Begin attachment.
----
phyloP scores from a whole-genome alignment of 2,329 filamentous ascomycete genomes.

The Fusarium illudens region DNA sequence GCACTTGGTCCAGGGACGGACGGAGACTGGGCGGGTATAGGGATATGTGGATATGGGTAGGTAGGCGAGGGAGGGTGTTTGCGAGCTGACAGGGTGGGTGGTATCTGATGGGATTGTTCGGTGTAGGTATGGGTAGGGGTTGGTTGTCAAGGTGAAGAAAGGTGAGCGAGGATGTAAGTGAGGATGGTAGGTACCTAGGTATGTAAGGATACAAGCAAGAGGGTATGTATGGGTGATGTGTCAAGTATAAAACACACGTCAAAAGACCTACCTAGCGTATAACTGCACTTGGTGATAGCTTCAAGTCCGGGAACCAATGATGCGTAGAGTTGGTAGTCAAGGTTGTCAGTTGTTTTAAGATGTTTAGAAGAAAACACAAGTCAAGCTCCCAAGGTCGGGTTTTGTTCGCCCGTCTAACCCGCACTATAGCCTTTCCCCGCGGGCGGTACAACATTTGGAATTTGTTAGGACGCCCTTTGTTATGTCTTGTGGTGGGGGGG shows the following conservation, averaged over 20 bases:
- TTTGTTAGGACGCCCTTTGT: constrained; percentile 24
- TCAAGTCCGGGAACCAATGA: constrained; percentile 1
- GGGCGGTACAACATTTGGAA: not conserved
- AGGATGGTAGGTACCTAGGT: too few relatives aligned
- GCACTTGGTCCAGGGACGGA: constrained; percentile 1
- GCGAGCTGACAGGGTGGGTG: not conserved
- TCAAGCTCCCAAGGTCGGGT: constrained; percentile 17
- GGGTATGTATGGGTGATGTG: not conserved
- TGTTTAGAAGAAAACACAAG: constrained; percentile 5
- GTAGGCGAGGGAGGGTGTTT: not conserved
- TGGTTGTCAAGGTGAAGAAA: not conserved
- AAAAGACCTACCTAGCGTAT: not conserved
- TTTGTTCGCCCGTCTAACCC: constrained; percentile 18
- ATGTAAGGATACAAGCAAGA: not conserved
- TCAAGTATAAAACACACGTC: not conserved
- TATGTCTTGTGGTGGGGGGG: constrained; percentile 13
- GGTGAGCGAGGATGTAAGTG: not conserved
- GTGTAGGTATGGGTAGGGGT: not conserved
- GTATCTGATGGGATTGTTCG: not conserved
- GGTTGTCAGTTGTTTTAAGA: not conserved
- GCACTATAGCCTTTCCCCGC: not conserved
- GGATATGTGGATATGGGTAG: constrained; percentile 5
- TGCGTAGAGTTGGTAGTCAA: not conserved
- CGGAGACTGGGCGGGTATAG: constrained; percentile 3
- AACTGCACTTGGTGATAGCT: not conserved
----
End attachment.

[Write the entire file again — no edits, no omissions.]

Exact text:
phyloP scores from a whole-genome alignment of 2,329 filamentous ascomycete genomes.

The Fusarium illudens region DNA sequence GCACTTGGTCCAGGGACGGACGGAGACTGGGCGGGTATAGGGATATGTGGATATGGGTAGGTAGGCGAGGGAGGGTGTTTGCGAGCTGACAGGGTGGGTGGTATCTGATGGGATTGTTCGGTGTAGGTATGGGTAGGGGTTGGTTGTCAAGGTGAAGAAAGGTGAGCGAGGATGTAAGTGAGGATGGTAGGTACCTAGGTATGTAAGGATACAAGCAAGAGGGTATGTATGGGTGATGTGTCAAGTATAAAACACACGTCAAAAGACCTACCTAGCGTATAACTGCACTTGGTGATAGCTTCAAGTCCGGGAACCAATGATGCGTAGAGTTGGTAGTCAAGGTTGTCAGTTGTTTTAAGATGTTTAGAAGAAAACACAAGTCAAGCTCCCAAGGTCGGGTTTTGTTCGCCCGTCTAACCCGCACTATAGCCTTTCCCCGCGGGCGGTACAACATTTGGAATTTGTTAGGACGCCCTTTGTTATGTCTTGTGGTGGGGGGG shows the following conservation, averaged over 20 bases:
- TTTGTTAGGACGCCCTTTGT: constrained; percentile 24
- TCAAGTCCGGGAACCAATGA: constrained; percentile 1
- GGGCGGTACAACATTTGGAA: not conserved
- AGGATGGTAGGTACCTAGGT: too few relatives aligned
- GCACTTGGTCCAGGGACGGA: constrained; percentile 1
- GCGAGCTGACAGGGTGGGTG: not conserved
- TCAAGCTCCCAAGGTCGGGT: constrained; percentile 17
- GGGTATGTATGGGTGATGTG: not conserved
- TGTTTAGAAGAAAACACAAG: constrained; percentile 5
- GTAGGCGAGGGAGGGTGTTT: not conserved
- TGGTTGTCAAGGTGAAGAAA: not conserved
- AAAAGACCTACCTAGCGTAT: not conserved
- TTTGTTCGCCCGTCTAACCC: constrained; percentile 18
- ATGTAAGGATACAAGCAAGA: not conserved
- TCAAGTATAAAACACACGTC: not conserved
- TATGTCTTGTGGTGGGGGGG: constrained; percentile 13
- GGTGAGCGAGGATGTAAGTG: not conserved
- GTGTAGGTATGGGTAGGGGT: not conserved
- GTATCTGATGGGATTGTTCG: not conserved
- GGTTGTCAGTTGTTTTAAGA: not conserved
- GCACTATAGCCTTTCCCCGC: not conserved
- GGATATGTGGATATGGGTAG: constrained; percentile 5
- TGCGTAGAGTTGGTAGTCAA: not conserved
- CGGAGACTGGGCGGGTATAG: constrained; percentile 3
- AACTGCACTTGGTGATAGCT: not conserved